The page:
If there’s one guarantee regarding the Steelers, it’s a proclivity to not only retain personnel, but also to elevate them to higher positions when vacancies appear.
Take the last two offseasons as a measuring stick. After cutting ties with Randy Fichtner, Pittsburgh promoted quarterbacks coach Matt Canada to offensive coordinator. Then, when Keith Butler retired, Kevin Colbert and Art Rooney moved Teryl Austin from secondary coach to the team’s defensive coordinator.
This trend of moving pre-existing coaches is deeply rooted within the organization. Before being named OC, Fichtner had been with the Steelers since 2007, coaching receivers and quarterbacks. Butler had been the team’s linebackers coach since 2003. In fact, the last time the Steelers had an offensive/defensive coordinator named to that position without having prior experience within the franchise is Todd Haley in 2012, who went from head coach of the Chiefs to Pittsburgh’s OC.
As Rooney, Colbert and Tomlin have continued to level up their own guys, fans have grown distraught, citing few peripheral ideas and an overall sentiment of boredom. I get it: there generally is a lack of pizazz when an organization simply promotes a member rather than getting a glitzy new face.
However, the Steelers’ tendency to do so is often linked with longstanding success and familiarity with procedures. The same applies to the team’s ongoing search for a successor to Colbert at general manager, whose worn out, diamond-encrusted shoes will have to be filled for quite some time.
This week, Pittsburgh successfully narrowed its list of candidates to receive a second interview, which includes Andy Weidl, Doug Whaley, John Spytek and Ryan Cowden. All are from different organizations, holding varying levels of personnel and scouting experience.
One of the main draws of such candidates is bringing in one of the braintrusts behind franchise turnarounds. For example, Spytek, the Buccaneers’ vice president of player personnel, helped to acquire Tom Brady, Tristan Wirfs, Antoine Winfield Jr., Rob Gronkowski and other assets needed for the team’s dominance since 2020. Weidl, who holds the same title with the Eagles, spearheaded the franchise’s Super Bowl LII run as well as proved pivotal in Philadelphia landing De’Vonta Smith and A.J. Brown.
Sure, it would be fun to have the Steelers’ next GM be one of the architects of a grassroots rebuild or someone with vast experience in different organizations. Yet, there were two names conscientiously left off of the list above: Brandon Hunt and Omar Khan.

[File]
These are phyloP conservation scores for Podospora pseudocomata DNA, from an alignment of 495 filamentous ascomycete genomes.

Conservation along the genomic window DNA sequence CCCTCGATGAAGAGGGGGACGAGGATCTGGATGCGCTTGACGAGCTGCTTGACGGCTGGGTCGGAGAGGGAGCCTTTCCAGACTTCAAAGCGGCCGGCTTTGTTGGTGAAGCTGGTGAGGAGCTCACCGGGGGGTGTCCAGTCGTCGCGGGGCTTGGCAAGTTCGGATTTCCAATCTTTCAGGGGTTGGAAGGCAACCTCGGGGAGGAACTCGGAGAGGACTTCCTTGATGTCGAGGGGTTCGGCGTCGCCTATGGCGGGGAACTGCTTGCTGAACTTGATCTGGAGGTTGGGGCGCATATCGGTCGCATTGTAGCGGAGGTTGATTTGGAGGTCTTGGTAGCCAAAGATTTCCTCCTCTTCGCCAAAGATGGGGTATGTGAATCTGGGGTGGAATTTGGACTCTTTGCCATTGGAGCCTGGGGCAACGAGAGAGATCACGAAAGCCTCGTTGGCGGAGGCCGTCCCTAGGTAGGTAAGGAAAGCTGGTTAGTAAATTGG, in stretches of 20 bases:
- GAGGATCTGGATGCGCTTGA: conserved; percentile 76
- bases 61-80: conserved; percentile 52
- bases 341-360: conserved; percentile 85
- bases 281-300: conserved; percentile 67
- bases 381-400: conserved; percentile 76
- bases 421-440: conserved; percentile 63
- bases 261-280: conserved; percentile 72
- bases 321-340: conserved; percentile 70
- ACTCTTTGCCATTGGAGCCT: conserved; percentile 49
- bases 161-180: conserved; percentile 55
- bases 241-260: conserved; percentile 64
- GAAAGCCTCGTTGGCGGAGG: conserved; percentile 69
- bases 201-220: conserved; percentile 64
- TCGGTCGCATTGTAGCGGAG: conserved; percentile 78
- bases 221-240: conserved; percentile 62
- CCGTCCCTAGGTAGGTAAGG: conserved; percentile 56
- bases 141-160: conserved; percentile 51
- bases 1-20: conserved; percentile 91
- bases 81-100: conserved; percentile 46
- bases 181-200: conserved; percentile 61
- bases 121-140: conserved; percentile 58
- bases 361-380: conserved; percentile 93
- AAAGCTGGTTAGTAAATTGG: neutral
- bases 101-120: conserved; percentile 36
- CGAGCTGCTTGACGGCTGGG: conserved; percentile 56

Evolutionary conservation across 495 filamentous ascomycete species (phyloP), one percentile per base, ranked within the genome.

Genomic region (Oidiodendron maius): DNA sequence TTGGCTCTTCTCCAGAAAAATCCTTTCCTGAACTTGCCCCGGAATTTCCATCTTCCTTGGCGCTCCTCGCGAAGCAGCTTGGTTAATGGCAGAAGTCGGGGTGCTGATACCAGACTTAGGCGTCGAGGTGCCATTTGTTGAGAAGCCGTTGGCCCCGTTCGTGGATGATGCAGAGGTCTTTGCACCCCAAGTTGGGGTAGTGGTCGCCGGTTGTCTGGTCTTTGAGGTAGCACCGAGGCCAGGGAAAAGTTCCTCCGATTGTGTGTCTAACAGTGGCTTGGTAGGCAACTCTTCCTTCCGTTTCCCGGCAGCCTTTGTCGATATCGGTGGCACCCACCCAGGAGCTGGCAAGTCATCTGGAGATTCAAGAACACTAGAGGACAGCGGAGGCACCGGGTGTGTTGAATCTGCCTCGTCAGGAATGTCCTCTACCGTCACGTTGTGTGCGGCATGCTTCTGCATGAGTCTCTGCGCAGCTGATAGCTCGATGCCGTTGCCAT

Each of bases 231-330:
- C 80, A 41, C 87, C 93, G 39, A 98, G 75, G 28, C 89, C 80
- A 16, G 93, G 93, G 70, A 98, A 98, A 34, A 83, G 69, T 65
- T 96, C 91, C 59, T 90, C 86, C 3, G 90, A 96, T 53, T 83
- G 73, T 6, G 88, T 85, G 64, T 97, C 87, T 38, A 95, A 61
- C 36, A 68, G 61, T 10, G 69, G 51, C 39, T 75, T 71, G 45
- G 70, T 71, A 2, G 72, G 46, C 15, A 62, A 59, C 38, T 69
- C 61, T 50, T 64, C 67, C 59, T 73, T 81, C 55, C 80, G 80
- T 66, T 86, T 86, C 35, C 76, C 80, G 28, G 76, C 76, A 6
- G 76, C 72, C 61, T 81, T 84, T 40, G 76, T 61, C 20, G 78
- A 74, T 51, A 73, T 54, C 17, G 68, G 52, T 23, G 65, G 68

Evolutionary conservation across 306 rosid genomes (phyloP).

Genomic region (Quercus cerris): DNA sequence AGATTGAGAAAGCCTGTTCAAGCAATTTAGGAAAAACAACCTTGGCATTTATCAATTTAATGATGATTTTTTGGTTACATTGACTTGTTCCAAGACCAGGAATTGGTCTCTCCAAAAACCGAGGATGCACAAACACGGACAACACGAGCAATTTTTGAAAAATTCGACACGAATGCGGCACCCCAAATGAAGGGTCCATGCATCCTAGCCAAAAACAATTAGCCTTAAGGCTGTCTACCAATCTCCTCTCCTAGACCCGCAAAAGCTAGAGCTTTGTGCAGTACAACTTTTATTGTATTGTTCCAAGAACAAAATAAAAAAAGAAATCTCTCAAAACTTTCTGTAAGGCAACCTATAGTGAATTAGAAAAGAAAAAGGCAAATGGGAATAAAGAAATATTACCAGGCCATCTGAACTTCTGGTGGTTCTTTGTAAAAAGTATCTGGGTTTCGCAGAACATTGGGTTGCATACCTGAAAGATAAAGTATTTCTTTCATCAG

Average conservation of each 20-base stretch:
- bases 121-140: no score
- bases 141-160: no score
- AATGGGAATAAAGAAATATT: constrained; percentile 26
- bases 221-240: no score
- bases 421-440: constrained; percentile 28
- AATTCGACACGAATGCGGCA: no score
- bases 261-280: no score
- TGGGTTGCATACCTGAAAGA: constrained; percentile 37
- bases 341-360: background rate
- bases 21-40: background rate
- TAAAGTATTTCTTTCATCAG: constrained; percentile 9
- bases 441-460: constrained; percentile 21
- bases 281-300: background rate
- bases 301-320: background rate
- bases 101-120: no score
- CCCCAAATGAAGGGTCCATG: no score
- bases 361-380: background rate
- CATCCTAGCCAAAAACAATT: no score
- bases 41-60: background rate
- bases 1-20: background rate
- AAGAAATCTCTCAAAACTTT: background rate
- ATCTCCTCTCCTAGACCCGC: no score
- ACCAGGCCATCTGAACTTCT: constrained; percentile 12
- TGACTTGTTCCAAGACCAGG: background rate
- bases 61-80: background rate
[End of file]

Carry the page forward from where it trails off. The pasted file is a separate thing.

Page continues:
Both Hunt and Khan currently work hand-in-hand with Colbert: Hunt as pro scouting coordinator, and Khan as vice president of football and business administration. Both have spent at least 12 years in Pittsburgh, spearheading a team that has enjoyed eight playoff appearances in that span.
Moreover, Hunt and Khan each play an integral role in the Steelers’ day-to-day, as well as long-term, operations. Hunt frequently accompanies Tomlin and Colbert to colleges’ pro days; he was seen at Pitt’s Pro Day this year to scrutinize Kenny Pickett. Likewise, Khan has been the team’s de facto cap specialist, assisting in orchestrating T.J. Watt’s record-setting extension as well as signing Myles Jack, James Daniels and other solid acquisitions to team-friendly deals.
Hunt and Khan have caught the eye of other swooning franchises. Hunt recently interviewed to be the Bills’ assistant general manager, while Khan was in the running for the Texans’ and Bears’ GM positions. It’s clear that each provides savvy insights and is venerated around the league.
All along in the team’s quest for its successor to Colbert, it seems that Hunt and Khan have been co-favorites. For some, that principle is irritating, with the Steelers potentially set to shift yet another pre-existing staffer to a higher position.
Admittedly, the Steelers have had mixed results when they do promote in-house. But if Hunt or Khan is named the team’s next pioneer in the near future, it shouldn’t be dismissed as following a recurring pattern, particularly one viewed as lazy.
Even if the hire isn’t as clinquant as expected, Pittsburgh fans should be elated if their next general manager would have vast experience working under Colbert. After all, it’s not every day that you have two legitimate hot commodities working as understudies in the same organization.
Whether Khan or Hunt, the concept of having a general manager groomed under a future Hall-of-Famer staying in the building and executing their nascent ideas should be celebrated.